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 Angry protesters close border crossing between Iraq and Iran

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Join date : 2015-02-19

PostSubject: Angry protesters close border crossing between Iraq and Iran   Fri Jul 20, 2018 11:01 am

Angry protesters close border crossing between Iraq and Iran

Twilight News

8 hours ago

Thousands of Iraqi protesters angry over "poor services and lack of jobs" have closed a major route in Maysan province leading to the border port of Shib with Iran.

The protesters gathered in the area of ​​"Mashreh" south of the city of Amara, the capital of Maysan, and stopped traffic for a few hours towards the port of "gray".

The demonstrators held banners demanding the authorities to provide services to the region, which suffers from repeated water and electricity shortages, and high unemployment.

As the protests continued in southern Iraq, the federal government decided to provide more jobs and support the economic side in Dhi Qar province, south of the country.

The decision came after a meeting of the Prime Minister, Haider Abadi, with representatives of the province of Dhi Qar in the capital Baghdad, according to a statement by the Office of Abadi.

In terms of security, the Iraqi army reported that its forces are taking control of all cities, including the south, which is witnessing protests.

"The security situation is well controlled by the security forces in Baghdad and the provinces," Brigadier Yahya Rasul, spokesman for the security center, said in a statement.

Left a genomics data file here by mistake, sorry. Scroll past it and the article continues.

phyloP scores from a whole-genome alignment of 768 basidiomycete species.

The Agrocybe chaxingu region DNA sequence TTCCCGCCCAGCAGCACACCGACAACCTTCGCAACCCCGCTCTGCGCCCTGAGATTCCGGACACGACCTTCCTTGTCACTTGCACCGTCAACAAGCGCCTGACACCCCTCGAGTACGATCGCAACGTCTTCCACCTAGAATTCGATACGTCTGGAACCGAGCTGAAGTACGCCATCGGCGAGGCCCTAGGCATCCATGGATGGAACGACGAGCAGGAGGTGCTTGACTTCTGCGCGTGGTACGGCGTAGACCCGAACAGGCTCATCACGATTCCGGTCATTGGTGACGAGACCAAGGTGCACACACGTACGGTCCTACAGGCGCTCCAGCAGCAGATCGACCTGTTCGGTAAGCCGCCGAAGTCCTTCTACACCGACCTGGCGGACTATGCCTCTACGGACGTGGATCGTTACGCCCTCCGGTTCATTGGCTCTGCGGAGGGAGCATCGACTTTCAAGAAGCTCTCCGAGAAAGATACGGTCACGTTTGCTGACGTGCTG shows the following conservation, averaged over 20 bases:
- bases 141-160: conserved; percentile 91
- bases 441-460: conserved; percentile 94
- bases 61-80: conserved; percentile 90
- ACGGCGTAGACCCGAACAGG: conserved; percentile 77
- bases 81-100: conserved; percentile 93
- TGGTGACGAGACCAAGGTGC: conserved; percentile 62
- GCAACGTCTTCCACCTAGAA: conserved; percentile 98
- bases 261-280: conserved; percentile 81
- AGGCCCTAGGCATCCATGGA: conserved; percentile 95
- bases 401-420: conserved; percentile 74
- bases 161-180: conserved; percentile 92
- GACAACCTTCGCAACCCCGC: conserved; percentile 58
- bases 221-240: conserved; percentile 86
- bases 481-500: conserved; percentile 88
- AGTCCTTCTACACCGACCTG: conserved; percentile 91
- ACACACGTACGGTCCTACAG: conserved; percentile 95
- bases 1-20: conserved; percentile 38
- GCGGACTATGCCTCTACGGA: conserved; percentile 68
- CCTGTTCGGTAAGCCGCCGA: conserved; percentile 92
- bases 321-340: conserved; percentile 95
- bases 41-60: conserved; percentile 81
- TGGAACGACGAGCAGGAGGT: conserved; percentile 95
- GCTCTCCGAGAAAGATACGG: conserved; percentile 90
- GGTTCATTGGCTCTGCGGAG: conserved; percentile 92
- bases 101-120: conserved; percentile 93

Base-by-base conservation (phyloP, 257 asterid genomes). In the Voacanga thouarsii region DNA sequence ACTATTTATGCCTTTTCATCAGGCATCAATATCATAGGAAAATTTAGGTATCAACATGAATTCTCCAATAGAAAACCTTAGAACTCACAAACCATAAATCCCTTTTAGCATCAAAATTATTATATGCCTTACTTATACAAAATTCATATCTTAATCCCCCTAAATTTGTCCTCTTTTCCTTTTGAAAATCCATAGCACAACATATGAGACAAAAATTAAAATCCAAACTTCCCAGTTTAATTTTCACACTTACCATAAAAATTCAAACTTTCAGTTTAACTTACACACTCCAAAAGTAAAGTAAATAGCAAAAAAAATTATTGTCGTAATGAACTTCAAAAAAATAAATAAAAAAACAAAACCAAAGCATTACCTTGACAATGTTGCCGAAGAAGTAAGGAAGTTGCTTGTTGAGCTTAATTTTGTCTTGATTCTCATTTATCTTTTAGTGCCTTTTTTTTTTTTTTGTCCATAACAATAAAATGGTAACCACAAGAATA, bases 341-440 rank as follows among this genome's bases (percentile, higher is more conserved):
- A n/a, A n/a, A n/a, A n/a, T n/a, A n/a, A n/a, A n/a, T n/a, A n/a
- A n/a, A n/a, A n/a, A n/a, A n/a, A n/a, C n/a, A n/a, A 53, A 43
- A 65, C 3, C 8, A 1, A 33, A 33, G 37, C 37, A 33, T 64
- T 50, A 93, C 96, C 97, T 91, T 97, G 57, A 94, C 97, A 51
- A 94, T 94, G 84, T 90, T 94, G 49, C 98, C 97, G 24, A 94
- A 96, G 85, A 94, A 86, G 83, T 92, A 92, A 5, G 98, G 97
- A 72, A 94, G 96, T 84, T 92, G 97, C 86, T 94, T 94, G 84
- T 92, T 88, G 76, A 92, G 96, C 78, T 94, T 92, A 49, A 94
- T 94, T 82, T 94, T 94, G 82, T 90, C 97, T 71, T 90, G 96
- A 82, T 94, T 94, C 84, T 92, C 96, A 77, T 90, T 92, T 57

He addressed the "Messenger" protesters by saying: "You have the right to demonstrate; because the Constitution ensured, and there are places dedicated and coordination and approvals are required before the start of demonstrations."

This comes in conjunction with the expected protests in the provinces of the south, as well as the capital Baghdad, in continuation of the massive demonstrations that began on the ninth of July, and was punctuated by violence that killed and wounded.

Last week, the government took decisions to contain the protests, including the allocation of government jobs and funds for the province of Basra, and plans to implement service projects in the short and medium term, but protesters say the measures "do not match the size of the demands."

Last Tuesday, Prime Minister Haider al-Abadi said he had directed the security forces in his country to protect the safety of citizens and to prevent any attack on public property.

The government says that "saboteurs" exploit the protests to target public property, and is intent on addressing them.

For many years, Iraqis have been protesting against poor public services and rampant corruption in a country that annually receives tens of billions of dollars in revenue from selling oil.


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